The 10 Most Common Workplace Accidents

Stewart Law Offices Common Workplace Injuries
You face the possibility of getting into an accident in virtually any work environment in South Carolina or North Carolina. The conditions of your workplace and the type of work that you do create those risks. Of course, the chance of getting into an accident tends to be much greater in certain workplaces than in others.

The construction industry, for instance, accounts for roughly one out of every five work-related deaths in private industry in our country, according to the Occupational Safety and Health Administration (OSHA). This is because construction workers face heavy exposure to what OSHA calls the “Fatal Four” accident risks – falls, getting struck by an object, electrocution and getting caught in or between objects.

However, even a seemingly safe environment like an office presents a risk of injury. For example, you could be a secretary who types eight hours a day. The repetitive motion could lead to a debilitating condition such as carpal tunnel syndrome, or constant sitting could cause chronic lower-back problems.

Here, we present the 10 most reported workplace accidents in our country, according to the National Safety Council, OSHA, and data compiled annually by Liberty Mutual Insurance from the U.S. Bureau of Labor Statistics (BLS) and the National Academy of Social Insurance.

Remember: If you suffer injury in any type of on-the-job accident, you should seek help immediately from an experienced workers’ compensation lawyer. At Stewart Law Offices, LLC. We will take immediate steps to protect your rights and pursue all benefits and other compensation you are due.

1. Motor Vehicle Accidents

People who drive as part of their jobs are exposed to negligent drivers, inclement weather and faulty automotive equipment. All of those factors can cause car and truck accidents. Workers who spend their days around moving vehicles also face a high risk of getting hurt in a collision. For instance, a worker at a construction site could get hit by a tractor, or a worker in a factory or warehouse could collide with a forklift.

Businesses should stress safe driving policies, with an emphasis on defensive driving and a strict, enforced ban on distracted driving. However, in some cases, a motor vehicle accident results from the negligence of someone besides a co-worker or employer. If that occurs, you may be able to pursue a third-party claim. This type of claim may lead to compensation that goes well beyond what workers’ compensation benefits provide.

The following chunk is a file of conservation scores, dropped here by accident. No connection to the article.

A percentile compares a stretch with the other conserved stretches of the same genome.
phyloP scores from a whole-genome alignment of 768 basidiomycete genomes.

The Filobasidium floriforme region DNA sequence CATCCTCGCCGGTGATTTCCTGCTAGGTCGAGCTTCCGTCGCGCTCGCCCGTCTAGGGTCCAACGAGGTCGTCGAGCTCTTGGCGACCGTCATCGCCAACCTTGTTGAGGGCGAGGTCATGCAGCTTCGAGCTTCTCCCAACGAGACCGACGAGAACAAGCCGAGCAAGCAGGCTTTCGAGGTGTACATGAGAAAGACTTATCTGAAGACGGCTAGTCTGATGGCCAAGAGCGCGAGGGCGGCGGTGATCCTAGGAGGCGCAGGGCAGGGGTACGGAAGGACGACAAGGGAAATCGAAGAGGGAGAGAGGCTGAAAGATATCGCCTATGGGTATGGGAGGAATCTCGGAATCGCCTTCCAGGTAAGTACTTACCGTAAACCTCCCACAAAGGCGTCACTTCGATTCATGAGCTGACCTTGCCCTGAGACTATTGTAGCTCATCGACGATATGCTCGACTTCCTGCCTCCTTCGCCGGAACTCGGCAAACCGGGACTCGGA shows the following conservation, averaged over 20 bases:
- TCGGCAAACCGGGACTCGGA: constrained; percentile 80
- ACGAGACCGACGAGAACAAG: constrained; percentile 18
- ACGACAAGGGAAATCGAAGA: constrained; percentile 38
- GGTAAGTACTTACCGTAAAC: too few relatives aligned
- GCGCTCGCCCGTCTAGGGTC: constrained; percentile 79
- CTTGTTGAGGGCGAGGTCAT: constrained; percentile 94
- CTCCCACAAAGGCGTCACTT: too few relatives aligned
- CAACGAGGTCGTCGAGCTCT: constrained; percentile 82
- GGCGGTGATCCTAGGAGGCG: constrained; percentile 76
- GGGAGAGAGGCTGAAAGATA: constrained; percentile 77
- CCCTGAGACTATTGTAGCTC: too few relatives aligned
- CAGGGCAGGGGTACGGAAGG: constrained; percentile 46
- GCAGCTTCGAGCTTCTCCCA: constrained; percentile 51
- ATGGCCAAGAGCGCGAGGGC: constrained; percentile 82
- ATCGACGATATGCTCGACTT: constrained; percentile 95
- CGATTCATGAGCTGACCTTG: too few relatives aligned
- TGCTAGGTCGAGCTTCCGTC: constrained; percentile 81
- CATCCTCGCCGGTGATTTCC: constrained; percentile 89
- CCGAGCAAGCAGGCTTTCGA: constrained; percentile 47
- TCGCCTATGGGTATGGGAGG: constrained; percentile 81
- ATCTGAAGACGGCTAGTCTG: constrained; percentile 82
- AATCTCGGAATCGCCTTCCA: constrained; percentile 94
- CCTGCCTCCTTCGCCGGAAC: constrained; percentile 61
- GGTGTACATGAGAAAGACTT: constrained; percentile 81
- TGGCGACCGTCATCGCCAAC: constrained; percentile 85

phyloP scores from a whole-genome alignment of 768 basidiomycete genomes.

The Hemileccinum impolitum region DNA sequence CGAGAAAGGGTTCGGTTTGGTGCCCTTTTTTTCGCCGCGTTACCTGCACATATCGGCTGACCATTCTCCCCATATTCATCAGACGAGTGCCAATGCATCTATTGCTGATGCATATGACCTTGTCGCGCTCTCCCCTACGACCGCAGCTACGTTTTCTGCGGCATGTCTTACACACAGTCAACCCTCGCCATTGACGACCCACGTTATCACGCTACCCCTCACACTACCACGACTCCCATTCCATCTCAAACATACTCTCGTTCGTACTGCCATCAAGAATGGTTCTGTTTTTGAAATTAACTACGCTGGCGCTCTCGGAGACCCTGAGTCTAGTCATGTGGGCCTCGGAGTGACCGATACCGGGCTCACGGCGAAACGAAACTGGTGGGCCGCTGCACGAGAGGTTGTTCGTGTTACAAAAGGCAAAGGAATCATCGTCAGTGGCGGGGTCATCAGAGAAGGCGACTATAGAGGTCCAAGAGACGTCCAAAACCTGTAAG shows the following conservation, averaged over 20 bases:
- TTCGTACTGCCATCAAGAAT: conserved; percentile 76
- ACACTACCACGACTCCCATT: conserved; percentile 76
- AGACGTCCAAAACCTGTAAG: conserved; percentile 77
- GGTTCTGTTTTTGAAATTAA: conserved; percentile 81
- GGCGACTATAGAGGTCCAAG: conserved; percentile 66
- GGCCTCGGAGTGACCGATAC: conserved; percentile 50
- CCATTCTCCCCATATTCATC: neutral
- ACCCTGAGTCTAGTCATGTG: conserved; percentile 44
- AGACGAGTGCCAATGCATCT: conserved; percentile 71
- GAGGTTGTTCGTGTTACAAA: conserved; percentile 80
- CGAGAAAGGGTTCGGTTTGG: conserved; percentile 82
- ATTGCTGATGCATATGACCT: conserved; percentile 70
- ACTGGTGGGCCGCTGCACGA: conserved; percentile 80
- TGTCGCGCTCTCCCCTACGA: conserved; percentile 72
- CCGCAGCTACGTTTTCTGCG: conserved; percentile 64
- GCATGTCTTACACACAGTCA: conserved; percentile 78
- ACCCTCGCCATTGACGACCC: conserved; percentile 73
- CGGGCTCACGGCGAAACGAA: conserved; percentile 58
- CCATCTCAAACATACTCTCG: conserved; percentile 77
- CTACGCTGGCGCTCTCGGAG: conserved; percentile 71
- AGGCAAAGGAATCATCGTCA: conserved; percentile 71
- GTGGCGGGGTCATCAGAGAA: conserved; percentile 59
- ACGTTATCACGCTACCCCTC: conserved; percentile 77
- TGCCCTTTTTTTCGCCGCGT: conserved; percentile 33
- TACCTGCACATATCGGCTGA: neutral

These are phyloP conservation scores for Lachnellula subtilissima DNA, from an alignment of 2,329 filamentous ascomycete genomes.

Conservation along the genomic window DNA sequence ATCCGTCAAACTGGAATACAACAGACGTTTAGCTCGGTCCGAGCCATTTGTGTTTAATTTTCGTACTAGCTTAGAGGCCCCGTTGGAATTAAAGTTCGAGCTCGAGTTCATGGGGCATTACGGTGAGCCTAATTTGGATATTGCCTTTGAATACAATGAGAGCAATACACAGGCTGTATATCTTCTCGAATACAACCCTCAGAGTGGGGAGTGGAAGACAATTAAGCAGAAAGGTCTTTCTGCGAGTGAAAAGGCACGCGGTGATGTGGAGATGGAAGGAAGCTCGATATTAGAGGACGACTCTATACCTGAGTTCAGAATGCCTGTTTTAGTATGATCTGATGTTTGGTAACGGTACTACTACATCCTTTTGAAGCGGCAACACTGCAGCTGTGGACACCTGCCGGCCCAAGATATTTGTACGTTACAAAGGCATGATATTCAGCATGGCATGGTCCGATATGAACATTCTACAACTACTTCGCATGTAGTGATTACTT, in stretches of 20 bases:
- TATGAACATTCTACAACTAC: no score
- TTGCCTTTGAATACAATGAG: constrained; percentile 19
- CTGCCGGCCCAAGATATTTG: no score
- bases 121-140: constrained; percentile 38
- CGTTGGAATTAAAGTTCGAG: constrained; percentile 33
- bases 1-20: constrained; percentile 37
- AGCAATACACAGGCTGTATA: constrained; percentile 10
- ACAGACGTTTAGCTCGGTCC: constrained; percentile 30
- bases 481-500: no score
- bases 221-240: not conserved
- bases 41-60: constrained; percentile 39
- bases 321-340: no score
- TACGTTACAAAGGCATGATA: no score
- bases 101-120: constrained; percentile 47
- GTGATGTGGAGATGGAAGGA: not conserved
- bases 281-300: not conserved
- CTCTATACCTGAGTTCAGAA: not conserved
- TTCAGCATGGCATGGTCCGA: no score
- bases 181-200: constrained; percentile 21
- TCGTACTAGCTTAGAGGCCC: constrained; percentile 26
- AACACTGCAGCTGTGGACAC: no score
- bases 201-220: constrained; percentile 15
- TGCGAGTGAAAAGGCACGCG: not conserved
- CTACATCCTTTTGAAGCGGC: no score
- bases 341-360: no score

2. Slip and Falls

Many different factors in a workplace can cause a slip and fall, including wet or icy surfaces, scattered debris and cords, uneven or unstable walking surfaces and poor lighting. A fall can lead to severe injuries, including broken bones, traumatic brain injury, spinal cord injury and soft tissue damage such as a torn or strained ligament.

Many slip and falls are preventable. Employers should train and equip staff to promptly clean up spills, debris and tracked-in rain or slush. Facility managers should mark uneven decks, flooring and other hazards that cannot be promptly addressed. Also, companies should put non-slip mats in doorways and other areas where the surface could become slick.

3. Falls from Heights

Falls are a leading cause of worker deaths in the construction industry. Every day, construction workers face the risk of falling from roofs, ladders, scaffolding, platforms, stairways and other raised or elevated surfaces. These falls often are the products of poorly built structures and inadequate or improperly used safety equipment.

To prevent these accidents, OSHA requires fall protection for workers at who operate at certain heights or above certain types of dangerous equipment and machinery. Safety training and employee diligence can also reduce fall-related injuries.

4. Electrocution

Workers can suffer electrocution-related injuries from working around exposed cords or wires. Faulty electrical outlets can also cause harm. In some cases, workers suffer electrocution from working around power lines or hitting underground cables as they dig. Employers should make sure that all electrical hazards are identified and give their workers proper warnings.

5. Overexertion